Posted by: Antoine2 | September 30, 2010 11:23 AM | Report abuse

I am the author of the opinion letter.

To WashingtonDame: you are correct, the math was faulty. My original letter -- including the math -- was changed by the Post copy editors and published without my corrections. Do you really think opinion pieces are published without edits? Not only did it make it past the editors, their edits are all over it. As for your charge that I "rigged the stats" and wrote a "deceit-filled" item; math errors do not equal either rigging stats or deceit.

My point was there is something called opportunity cost that consumers do not consider when making decisions about where to buy goods. Those costs include things like gas they use to drive out of the way to buy cheaper items or to save 1% in tax, as well as the time taken to make such trips. In my opinion is illogical and nonsensical for consumers to blame an increase of 1% in tax as the reason for making their over 100-mile and 2.5 hour round trips out of state more frequent, as was stated in the article to which I refer.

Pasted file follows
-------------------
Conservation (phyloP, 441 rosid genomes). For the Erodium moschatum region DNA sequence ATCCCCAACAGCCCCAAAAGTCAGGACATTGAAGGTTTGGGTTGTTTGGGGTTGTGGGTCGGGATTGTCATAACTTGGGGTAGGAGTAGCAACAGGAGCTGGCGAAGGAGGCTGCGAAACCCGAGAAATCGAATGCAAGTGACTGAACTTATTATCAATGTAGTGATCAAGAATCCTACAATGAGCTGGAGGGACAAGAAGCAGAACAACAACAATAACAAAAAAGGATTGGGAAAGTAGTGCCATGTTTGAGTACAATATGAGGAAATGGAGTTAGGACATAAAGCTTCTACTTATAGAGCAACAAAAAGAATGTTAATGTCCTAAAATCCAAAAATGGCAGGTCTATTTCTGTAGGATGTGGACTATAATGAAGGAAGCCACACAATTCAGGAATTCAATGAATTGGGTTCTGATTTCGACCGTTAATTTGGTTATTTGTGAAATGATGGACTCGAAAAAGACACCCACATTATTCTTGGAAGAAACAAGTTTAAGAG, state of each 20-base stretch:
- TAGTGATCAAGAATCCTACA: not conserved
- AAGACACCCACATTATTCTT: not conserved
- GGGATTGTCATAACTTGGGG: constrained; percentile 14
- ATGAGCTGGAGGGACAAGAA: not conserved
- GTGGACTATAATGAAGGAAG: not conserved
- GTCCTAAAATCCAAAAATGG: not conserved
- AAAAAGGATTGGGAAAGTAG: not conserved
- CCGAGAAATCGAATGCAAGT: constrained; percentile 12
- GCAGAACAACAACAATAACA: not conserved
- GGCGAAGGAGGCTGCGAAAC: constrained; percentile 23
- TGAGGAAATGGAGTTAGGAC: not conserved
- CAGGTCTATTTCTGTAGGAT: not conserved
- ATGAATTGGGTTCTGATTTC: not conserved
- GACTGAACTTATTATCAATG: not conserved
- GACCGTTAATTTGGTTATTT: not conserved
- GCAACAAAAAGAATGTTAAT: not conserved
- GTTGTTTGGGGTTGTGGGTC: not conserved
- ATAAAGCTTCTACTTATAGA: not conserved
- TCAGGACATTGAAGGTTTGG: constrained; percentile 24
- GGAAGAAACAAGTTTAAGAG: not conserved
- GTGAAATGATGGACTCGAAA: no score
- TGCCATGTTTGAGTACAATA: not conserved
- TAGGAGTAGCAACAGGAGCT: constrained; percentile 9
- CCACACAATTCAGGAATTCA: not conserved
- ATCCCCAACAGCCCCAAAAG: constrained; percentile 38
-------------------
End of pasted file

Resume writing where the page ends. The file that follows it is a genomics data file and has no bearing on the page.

Thanks to Antione2 and others who got it.

Happy shopping, everyone!

Posted by: HappyGirl2 | October 2, 2010 11:08 AM | Report abuse